The modern liberals’ embrace of centralized authority makes them vulnerable to the charge that their politics is one of intentions rather than results — symbolized by huge agencies like the Department of Housing & Urban Development that fail miserably to produce policies worthy of their name.

Still stuck back in the states’ rights controversy over integration, liberals fail to see how often states and localities move ahead of the federal government. Think, for example, of where gays would be if there were no local laws to help them.

As late as 1992, the one hundred largest localities in America pursued an estimated 1,700 environmental crime prosecutions, more than twice the number of such cases brought by the federal government in the previous decade. As Washington was vainly struggling to get a handle on the tobacco industry, 750 communities passed indoor no-smoking laws. And, more recently, we have had the local drive towards relaxing anti-marijuana laws and the major local and state outcry against the Real ID act.

Conservatives, on the other hand, often confuse the devolution of government with its destruction. Thus while the liberals are underachieving, the conservatives are undermining.

The question must be repeatedly asked of new and present policies: how can these programs be brought close to the supposed beneficiaries, the citizens? And how can government money go where it’s supposed to go?

Because such questions are not asked often enough, we find huge disparities in the effectiveness of federal programs. For example, both Social Security and Medicare work well with little overhead. In such programs, the government serves primarily as a redistribution center for tax revenues.

On the other hand, an environmentalist who ran a weatherization program once told me that she figured it cost $30,000 in federal and local overhead for each $1600 in weather-proofing provided a low income home.

A study of Milwaukee County in 1988 found government agencies spending more than $1 billion annually on fighting poverty. If this money had been given in cash to the poor, it would have meant more than $33,000 for each low income family — well above the poverty level.

The problem is not just with traditional liberals. My fellow Green Party members – heavily decentralist in many ways – fail to see the possibility for new alliances with others if the devolutionary principle were raised in a more visible and universal fashion. Similarly, localism is quite popular among environmentalists, but it only seems to apply to growing food and not to saving democracy.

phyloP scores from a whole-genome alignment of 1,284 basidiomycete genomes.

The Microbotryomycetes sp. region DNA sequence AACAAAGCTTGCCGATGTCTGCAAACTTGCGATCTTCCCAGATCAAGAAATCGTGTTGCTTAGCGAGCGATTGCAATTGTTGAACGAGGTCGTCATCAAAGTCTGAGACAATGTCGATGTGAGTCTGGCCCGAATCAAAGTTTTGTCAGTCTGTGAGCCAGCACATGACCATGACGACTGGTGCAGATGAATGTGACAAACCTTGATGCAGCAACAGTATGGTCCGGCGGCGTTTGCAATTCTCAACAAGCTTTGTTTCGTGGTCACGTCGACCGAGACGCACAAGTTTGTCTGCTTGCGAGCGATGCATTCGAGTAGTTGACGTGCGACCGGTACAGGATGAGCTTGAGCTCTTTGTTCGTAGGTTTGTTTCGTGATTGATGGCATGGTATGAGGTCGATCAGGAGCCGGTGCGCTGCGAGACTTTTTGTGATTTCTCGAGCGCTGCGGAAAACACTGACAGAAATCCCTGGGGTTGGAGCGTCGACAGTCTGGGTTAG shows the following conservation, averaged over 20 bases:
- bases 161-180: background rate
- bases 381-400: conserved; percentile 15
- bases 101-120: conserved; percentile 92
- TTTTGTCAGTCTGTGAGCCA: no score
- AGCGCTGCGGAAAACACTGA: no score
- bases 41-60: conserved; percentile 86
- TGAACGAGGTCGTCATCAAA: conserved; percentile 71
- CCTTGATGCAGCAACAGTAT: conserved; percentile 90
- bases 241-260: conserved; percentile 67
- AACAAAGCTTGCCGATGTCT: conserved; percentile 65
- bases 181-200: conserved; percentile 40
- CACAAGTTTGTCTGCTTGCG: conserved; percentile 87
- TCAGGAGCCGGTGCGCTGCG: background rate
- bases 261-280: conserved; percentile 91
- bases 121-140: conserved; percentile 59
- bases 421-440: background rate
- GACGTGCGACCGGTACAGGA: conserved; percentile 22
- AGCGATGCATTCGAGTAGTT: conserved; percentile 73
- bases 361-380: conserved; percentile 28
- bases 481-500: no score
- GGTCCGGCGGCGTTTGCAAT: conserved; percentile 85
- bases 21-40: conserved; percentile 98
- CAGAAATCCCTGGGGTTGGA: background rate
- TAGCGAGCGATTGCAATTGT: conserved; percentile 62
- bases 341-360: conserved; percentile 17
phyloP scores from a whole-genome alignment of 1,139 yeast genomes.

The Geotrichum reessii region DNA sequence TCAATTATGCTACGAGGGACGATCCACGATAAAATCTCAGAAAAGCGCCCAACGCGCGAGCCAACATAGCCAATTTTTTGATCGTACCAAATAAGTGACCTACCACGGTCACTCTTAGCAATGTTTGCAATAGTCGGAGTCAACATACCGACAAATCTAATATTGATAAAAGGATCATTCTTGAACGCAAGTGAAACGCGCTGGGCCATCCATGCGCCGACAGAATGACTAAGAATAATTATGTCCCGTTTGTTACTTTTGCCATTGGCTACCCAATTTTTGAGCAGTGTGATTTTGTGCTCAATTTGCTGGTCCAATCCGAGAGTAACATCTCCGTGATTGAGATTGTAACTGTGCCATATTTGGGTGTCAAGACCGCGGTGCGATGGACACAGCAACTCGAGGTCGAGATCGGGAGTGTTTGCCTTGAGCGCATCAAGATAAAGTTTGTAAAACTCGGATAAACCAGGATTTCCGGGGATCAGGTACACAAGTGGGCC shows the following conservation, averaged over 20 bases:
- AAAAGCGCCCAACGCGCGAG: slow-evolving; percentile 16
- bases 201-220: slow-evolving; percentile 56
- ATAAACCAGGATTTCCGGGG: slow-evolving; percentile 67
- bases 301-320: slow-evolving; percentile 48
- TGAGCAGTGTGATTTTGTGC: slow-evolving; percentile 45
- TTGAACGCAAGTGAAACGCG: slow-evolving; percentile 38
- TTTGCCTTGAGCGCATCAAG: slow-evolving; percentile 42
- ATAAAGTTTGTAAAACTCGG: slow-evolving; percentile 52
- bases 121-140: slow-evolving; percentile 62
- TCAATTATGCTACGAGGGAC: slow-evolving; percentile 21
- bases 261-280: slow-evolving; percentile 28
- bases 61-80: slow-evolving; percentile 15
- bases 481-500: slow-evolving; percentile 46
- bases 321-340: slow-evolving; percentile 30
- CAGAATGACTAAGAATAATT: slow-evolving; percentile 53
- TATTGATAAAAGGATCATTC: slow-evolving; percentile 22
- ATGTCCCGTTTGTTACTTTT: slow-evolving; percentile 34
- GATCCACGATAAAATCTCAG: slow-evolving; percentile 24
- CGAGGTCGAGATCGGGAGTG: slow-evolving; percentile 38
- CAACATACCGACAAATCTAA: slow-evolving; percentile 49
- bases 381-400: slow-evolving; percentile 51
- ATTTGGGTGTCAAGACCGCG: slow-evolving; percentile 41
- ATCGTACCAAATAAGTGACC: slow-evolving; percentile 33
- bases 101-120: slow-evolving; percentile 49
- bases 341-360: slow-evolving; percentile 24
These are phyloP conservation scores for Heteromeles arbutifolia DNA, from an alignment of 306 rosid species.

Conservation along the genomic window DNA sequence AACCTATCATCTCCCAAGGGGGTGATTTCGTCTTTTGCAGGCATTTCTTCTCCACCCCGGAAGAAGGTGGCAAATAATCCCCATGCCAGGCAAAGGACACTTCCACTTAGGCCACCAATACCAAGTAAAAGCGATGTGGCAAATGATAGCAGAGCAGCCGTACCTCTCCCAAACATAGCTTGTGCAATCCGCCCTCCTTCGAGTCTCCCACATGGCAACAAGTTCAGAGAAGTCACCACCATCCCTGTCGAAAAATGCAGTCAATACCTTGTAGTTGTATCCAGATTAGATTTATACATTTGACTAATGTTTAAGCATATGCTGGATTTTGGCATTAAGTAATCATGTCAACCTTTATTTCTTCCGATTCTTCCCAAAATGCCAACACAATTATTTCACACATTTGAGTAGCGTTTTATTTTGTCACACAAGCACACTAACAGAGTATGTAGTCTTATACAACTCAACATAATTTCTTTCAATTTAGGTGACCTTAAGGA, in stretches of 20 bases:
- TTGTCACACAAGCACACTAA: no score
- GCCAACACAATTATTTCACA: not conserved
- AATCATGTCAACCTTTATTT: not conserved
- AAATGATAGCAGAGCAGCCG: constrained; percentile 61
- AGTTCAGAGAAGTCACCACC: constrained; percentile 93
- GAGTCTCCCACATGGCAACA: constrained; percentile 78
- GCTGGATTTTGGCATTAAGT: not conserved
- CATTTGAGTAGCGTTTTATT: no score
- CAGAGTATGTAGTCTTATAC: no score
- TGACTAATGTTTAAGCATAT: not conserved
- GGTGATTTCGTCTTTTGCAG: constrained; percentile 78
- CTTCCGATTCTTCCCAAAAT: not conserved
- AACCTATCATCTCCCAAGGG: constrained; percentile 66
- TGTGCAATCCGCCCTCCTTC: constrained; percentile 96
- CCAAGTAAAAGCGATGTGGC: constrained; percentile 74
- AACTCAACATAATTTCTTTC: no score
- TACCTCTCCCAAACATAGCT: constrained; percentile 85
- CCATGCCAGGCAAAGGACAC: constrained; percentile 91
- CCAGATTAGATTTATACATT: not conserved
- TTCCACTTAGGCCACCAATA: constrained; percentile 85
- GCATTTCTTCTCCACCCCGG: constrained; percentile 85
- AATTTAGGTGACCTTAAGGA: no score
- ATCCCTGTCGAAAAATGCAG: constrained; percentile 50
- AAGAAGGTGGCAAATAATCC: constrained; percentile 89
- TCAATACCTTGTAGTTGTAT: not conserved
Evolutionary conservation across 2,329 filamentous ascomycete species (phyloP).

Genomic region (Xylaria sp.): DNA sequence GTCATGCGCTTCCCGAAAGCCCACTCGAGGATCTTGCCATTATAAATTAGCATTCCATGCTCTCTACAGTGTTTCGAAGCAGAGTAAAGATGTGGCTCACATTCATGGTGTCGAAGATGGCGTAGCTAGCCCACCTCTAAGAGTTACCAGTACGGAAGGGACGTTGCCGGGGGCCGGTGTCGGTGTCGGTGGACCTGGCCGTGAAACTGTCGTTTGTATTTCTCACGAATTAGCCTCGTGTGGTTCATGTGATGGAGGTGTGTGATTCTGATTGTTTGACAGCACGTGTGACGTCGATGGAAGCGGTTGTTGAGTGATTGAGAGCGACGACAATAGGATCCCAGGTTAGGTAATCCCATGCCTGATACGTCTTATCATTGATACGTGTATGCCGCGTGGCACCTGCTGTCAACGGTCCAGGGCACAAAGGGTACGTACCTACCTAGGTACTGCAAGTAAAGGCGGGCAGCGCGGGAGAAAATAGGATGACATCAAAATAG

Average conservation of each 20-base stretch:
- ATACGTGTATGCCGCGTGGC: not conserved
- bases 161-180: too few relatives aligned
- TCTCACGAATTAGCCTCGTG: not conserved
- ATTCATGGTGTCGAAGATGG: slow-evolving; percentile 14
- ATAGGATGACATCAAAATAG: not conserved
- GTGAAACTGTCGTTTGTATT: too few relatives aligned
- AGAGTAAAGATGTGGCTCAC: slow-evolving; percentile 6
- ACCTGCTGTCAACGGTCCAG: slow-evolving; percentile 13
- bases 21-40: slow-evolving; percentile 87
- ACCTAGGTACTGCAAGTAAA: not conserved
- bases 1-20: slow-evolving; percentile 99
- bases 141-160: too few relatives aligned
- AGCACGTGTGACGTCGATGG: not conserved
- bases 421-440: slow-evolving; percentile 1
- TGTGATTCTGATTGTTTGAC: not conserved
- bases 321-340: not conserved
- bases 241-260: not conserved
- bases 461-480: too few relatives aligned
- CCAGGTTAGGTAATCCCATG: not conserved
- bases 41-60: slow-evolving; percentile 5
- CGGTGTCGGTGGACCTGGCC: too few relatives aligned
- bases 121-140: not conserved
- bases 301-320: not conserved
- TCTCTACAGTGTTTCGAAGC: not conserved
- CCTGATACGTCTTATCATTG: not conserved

And now we have a Democratic president who has, in one short year, managed to mangle two of the issues his party used to be good at – heath care and reviving the economy – in no small part because of an assumption that he and his grad school retinue are far better equipped to decide how to do it all than, say, the mayor of Cleveland or the state legislature of Montana.

The end result is that his programs have failed and the underlying policies have unfairly gotten a bad name.

How much saner it would be to recognize the desire of people to share not only in the benefits, but in the exercise, of power and adjust one’s policies to reflect this.

The point here is not to argue any particular solution, but to say that the ever increasing centralization of decisions at the federal level – thanks to both major parties – is a fundamental cause of both our problems and the anger about them.

As I wrote some time back, “What works so well in the manufacture of a Ford Taurus — efficiency of scale and mass production — fails to work in social policy because, unlike a Taurus, humans think, cry, love, get distracted, criticize, worry or don’t give a shit. Yet we keep acting as though such traits don’t exist or don’t matter. We have come to accept the notion that the enormous institutions of government, media, industry and academia are natural to the human condition and then wonder why they don’t work better than they do. In fact, as ecological planner Ernest Callenbach pointed out, ‘we are medium-sized animals who naturally live in small groups — perhaps 20 or so — as opposed to bees or antelopes who live in very large groups. When managers or generals or architects force us into large groups, we speedily try to break them down into sub-units of comfortable size.'”

It’s time for liberals and progressives to bring their politics down to the ‘hood. They’d be surprised at the friends they would make.

SAM SMITH, PROGRESSIVE REVIEW, 1993 – A couple of summers ago at the annual convention of the longtime liberal group, Americans for Democratic Action, I proposed a resolution on the decentralization of power. Here’s a portion:

|||| There is growing evidence that old ideological conflicts such as between left and right, and between capitalism and communism, are becoming far less important as the world confronts the social and economic results of a century marked by increasing concentration of power in countries of widely varying political persuasion. A new ideology is rising, the ideology of devolution — the decentralization of power. Already it has swept through the Soviet Union and Eastern Europe.

Its voice is heard in Spain, in Quebec and in Northern Ireland. It is the voice of people attempting to regain control over societies that have become increasingly authoritarian, unresponsive, and insensitive, a revolt of ordinary humans against the excesses of the state. . .